The owner's initial sustainability goals included pursuing LEED Certification Core and Shell (CS) for the entire building with the caveat that there be no appreciable increase to the cost of construction. As the project progressed, it became clear that Platinum certification was well within reach for both the Core and Shell (CS) and Commercial Interiors (CI) LEED rating systems. According to the owner's records, the cost for all sustainability initiatives added approximately 2.0% to the cost of the project, of which 70% of the added costs are attributed to the LEED certification process. In addition to the financial benefits of increased occupant comfort, health, and productivity, the owner expects to see a four-year return on their investment in green construction through the building’s increased energy efficiency.
The reuse of a historic building on a previously developed site is intrinsically resource efficient and provided the basis for the functional goal of the project. Through respect and reuse of the existing, the team was able to create an office space that was functional and sustainable. The design enabled 92% of existing walls, roof and floors to be reused. By weight, 77% of all Commercial Interior project construction and demolition waste was diverted from landfills through reclamation and a recycling program.
Recycled materials were also used extensively. By cost, recycled materials account for 20% of the Core and Shell (CS) project, and 25% for the Commercial Interior (CI) project. Additionally, regional manufactured materials make up 42% of total materials costs for the CS project and 37% of total materials costs for the CI project.
Accessibility and convenience to the downtown Lansing community was a key design goal. The selection of the historic landmark building, and rehabilitation of a Brownfield site, is considered to be a significant factor in Lansing's ongoing downtown revitalization. Moreover, the Christman Building is serving as a testament that the principles of sustainability can be forged with the rigorous standards for historic preservation to yield a significant piece of historic architecture capable of meeting the needs of a 21st century office building. Its location avoids further urban sprawl and provides convenient pedestrian access to community services thereby helping to reduce the use of fossil fuels. The project provides employees access to bike racks, showers and locker facilities to encourage building occupants to walk, run or bike to work. And, due to the availability of nearby public parking facilities, no new on-site parking was added.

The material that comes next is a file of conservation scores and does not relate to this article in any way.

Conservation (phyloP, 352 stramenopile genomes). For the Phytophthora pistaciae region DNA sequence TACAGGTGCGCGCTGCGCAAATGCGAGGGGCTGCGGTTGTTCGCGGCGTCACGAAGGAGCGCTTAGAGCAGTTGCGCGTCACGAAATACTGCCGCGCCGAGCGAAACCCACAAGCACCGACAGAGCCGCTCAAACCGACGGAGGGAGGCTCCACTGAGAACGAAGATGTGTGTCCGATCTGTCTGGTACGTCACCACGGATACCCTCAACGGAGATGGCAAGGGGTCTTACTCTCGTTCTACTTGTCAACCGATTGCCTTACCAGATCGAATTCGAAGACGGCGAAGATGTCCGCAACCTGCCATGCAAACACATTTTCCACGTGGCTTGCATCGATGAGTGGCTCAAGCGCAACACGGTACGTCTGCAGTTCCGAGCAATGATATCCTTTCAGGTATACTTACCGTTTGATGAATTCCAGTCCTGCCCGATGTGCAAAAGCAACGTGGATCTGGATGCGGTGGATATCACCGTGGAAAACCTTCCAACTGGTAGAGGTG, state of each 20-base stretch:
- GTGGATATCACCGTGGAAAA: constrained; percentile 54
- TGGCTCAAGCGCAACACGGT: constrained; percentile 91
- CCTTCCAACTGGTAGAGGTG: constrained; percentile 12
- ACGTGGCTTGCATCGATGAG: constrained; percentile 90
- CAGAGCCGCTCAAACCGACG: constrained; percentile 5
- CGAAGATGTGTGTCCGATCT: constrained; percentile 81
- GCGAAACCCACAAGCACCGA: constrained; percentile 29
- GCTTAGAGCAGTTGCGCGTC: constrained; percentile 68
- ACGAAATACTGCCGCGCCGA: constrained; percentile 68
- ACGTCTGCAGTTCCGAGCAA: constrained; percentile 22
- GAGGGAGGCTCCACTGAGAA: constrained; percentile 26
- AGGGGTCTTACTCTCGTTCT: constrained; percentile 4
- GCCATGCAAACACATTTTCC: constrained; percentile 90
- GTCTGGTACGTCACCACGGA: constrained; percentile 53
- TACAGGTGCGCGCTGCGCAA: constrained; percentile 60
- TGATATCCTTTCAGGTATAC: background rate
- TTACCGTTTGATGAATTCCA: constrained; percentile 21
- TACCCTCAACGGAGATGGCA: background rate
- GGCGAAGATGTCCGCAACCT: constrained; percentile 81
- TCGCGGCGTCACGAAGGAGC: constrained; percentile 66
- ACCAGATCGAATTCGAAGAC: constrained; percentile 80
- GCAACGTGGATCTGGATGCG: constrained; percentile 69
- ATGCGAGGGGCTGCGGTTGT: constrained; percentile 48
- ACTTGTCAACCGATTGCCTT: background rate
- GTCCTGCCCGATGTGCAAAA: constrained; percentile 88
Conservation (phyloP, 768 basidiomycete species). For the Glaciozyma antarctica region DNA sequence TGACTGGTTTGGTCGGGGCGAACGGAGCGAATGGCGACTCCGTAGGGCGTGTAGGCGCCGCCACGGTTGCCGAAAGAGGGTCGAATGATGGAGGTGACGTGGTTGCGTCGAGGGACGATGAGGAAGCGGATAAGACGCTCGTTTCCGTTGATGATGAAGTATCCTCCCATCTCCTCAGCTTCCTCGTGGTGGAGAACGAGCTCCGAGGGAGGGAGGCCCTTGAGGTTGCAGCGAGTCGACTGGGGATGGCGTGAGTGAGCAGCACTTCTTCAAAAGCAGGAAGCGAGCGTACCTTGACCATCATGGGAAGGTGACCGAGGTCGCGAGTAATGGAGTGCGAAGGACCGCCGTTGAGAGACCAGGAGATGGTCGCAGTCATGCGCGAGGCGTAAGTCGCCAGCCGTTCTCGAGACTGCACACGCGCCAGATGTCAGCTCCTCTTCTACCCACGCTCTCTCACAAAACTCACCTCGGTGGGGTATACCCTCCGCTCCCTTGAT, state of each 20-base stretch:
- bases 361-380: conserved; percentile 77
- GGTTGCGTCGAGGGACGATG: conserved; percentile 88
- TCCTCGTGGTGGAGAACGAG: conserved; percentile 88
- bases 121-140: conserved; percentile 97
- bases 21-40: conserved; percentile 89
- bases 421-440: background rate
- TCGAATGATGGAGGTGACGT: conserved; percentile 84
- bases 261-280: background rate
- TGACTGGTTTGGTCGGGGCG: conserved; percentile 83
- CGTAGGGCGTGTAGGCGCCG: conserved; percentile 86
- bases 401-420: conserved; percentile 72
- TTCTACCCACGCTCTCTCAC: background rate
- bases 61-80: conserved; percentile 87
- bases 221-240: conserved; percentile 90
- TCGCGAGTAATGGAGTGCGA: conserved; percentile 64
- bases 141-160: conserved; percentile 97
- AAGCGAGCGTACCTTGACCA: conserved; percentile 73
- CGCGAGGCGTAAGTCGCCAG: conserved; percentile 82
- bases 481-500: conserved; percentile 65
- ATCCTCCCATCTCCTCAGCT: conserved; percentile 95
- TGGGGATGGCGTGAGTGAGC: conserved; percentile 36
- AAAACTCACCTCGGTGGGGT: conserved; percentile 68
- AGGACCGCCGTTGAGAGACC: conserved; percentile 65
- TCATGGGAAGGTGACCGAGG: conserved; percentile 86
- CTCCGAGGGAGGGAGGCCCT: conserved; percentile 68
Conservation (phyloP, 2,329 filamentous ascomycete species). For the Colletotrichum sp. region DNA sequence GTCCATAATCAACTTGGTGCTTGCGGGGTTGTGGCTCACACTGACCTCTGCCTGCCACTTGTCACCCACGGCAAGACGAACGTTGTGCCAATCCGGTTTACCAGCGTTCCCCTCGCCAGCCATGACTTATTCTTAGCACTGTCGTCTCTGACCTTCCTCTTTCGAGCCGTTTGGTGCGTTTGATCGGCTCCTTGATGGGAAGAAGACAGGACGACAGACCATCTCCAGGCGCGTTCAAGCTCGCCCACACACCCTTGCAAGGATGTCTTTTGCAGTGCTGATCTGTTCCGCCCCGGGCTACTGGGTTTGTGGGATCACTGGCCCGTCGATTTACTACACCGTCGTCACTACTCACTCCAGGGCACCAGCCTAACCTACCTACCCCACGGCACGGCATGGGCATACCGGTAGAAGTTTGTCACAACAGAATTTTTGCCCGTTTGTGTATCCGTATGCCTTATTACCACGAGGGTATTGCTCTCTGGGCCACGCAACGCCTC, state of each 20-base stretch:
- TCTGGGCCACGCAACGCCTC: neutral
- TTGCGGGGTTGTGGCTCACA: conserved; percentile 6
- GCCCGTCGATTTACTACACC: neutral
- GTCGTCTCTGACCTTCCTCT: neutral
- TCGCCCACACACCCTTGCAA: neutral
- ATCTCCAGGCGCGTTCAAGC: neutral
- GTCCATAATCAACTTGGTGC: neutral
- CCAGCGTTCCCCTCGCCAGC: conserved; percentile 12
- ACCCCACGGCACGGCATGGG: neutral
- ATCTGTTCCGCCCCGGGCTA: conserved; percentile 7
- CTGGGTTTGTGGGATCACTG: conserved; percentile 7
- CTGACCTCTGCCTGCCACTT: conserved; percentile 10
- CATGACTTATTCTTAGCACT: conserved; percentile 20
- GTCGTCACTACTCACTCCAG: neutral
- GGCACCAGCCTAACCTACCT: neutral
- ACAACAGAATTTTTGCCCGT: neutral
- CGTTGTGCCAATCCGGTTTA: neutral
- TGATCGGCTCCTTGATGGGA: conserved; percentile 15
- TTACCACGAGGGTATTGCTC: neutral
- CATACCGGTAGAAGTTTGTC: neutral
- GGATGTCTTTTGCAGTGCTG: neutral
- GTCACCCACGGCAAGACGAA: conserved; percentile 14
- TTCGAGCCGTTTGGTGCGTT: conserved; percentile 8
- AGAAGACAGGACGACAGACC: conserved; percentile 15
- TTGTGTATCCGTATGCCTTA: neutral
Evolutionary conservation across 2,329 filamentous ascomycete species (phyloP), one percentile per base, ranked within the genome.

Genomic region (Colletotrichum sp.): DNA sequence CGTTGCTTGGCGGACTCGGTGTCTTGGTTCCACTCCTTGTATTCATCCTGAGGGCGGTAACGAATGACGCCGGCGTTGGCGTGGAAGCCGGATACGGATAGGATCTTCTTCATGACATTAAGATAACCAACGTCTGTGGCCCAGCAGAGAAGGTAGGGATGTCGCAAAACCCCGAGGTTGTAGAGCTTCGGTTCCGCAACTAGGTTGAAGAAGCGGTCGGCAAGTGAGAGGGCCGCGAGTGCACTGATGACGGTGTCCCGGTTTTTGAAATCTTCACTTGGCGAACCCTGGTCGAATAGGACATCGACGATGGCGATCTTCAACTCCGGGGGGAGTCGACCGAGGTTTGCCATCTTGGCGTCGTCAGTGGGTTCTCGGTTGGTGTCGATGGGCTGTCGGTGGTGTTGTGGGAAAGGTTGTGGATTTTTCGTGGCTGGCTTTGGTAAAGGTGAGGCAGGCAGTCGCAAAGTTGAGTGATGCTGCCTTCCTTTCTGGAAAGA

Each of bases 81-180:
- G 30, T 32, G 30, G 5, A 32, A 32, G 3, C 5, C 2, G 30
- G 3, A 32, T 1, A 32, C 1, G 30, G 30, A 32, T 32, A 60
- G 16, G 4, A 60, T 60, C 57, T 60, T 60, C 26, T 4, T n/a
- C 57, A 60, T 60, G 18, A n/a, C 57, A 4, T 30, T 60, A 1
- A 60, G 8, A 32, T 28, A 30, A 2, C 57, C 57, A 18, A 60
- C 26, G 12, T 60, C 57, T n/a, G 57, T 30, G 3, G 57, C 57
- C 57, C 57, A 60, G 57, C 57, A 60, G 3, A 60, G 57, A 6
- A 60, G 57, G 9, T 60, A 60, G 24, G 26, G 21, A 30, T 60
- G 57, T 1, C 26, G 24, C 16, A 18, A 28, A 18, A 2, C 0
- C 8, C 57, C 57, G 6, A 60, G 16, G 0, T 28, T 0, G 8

At its most general level the overall design aesthetic explores the notion of how new construction will inhabit and engage a historic Core and Shell. The developed design looks to lightly touch the existing building where necessary and to avoid touching it at all where possible. It also complements the existing building by being true to the architecture of today rather than trying to mimic the past; all the while creating a holistic project. This directly relates to the Department of the Interior’s criteria for new construction within historic structures.
This project clearly demonstrates that sustainable design and construction does not have to cost more than conventional construction. For the CS project, the costs associated with achieving green goals represent 1.3% of the total budget. Two-thirds of those green costs are related to the LEED certification process. For the CI project, the costs associated with achieving green goals represent 0.70% of the total budget. Of those green costs, 95% are related to LEED certification.
Historic Preservation Goal
All of the preservation work on the building has been approved by the State Historic Preservation Office and the National Park Service to ensure that standards protecting the National Registered building have been upheld. Restoration of historically significant building features includes the main entrance doors and plaques, the mica shade light fixtures and Pewabic wall tiles in the main hall, and the light fixtures and verdigris bronze handrail finish in the stairwell and lower level.